Rossland Radio Ramps It Up to the Next Level
If you have tuned into 101.1 FM lately, you may have noticed that our own little radio station isn’t so little anymore. With the recent changes and improvements in the station it is shaping up to be exactly the kind of creative outlet that Rossland needs. In the few yearsthat Rossland Radio Co-operative has been on the air, it has developed into much more than a small internet radio station. In many ways Rossland Radio, “Your Voice in the Wilderness”, is building bridges.
It wasn’t until last winter that the station went FM. Before then Rossland radio was heard exclusively online and has only been licensed as a co-operative radio station since 2006. It was a big move for the station and for the town of Rossland. Thanks to grants from both the Community Radio Fund of Canada and the Columbia Basin Trust, Rossland Radio was able to move from being solely an internet radio station to hitting the air waves.
With the new frequency has come more progress. Rossland Radio has new and better quality equipment, T-shirts with the new logo, and more community involvement.
Neeson Champion, of Bendigo, Australia, became immersed in the station just as the transition to FM was happening. Champion started out as a member and volunteer at fundraisers, but soon became a programmer and recently wrapped up a six week internship. Originally in Rossland because of the winter ski season, Champion now feels a very strong sense of belonging in the community and plans to stay.
“It’s helped with personal and professional development,” said Champion about his experience with the station, noting that he has found, “confidence to talk on air.”
Dubbed, “Be The Voice”, the internship program was essentially made to improve equipment and create new projects. As well as Champion, Zoe Wagner was hired as a six week intern and Jackie Allard was taken on as Project Co-ordinator for a five month internship. The program was said to be very open-ended, with projects ranging from finding ways to run more efficiently to synchronizing the music.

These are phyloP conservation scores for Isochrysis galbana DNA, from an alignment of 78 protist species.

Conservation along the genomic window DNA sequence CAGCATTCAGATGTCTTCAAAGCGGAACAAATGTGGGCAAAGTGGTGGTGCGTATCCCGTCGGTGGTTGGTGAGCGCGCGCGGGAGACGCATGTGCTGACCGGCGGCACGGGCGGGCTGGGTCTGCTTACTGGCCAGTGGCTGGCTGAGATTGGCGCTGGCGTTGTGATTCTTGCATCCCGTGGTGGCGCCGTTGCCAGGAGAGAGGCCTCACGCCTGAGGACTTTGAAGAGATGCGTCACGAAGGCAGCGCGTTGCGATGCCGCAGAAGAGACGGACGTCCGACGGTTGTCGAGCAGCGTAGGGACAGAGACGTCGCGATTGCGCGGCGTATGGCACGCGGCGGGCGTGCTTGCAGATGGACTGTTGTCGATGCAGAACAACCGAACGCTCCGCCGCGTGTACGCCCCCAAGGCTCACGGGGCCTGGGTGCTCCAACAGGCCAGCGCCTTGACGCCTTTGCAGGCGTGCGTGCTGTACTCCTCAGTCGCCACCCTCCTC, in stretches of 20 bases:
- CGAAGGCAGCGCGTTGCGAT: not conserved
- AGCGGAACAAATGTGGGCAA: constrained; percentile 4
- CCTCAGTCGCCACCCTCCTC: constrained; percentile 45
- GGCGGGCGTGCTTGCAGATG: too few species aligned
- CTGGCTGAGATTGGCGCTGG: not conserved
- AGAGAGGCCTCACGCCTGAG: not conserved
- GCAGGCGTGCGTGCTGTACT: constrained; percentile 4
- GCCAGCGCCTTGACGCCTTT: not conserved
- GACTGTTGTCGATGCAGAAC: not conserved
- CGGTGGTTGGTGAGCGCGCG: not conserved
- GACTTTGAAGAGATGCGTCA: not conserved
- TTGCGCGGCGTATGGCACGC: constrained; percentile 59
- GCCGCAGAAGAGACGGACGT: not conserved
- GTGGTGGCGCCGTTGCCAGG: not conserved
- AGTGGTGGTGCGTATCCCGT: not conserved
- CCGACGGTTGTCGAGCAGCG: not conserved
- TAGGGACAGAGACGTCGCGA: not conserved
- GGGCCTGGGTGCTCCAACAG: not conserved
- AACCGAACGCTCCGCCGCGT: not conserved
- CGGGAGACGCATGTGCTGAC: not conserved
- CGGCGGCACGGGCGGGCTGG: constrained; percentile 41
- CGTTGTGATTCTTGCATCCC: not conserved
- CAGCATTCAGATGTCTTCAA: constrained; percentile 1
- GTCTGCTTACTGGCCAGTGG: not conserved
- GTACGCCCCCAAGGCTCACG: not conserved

Perhaps most importantly, the main goal of the interns was to gain the interest and participation of Rosslanders. During the last couple of months the station has been working on a proposal for Rossland Secondary School. The proposal includes a power point presentation to be given at the school and tours of the station. This fall Rossland Radio plans to hire six interns from the high school to become involved with the co-op and spend a couple of hours a week learning the ropes. The goal is to help the students to develop their own shows so they can potentially become programmers. The proposal has recently been given to the school and the project is expected to begin in the next few weeks.
Project Co-ordinator Jackie Allard is looking forward to the winter and more developments still to come. The New Years Eve party last year was extremely successful and Allard is currently planning for the Hallowe’en event next month. It will be a fundraiser held at the Miners Hall with a live D.J.
It’s looking quite likely that Rossland Radio will soon be moving out of its current home in St. Andrews church. If all goes according to plan, the station will be moving into a new location in the Rotary Health Centre beside the Miners’ Hall before the snow falls.
With 130 members and counting, the small station is reaching listeners at an incredible rate. If things keep progressing the way they have been, success rates will be high with the first annual member drive planned to happen this fall. The aim of the drive is to gain the interest and participation of the community of Rossland and increase the number of members.
“People who are aware support it,” Said Allard, “I think it can bring the community together. It’s a good outlet.”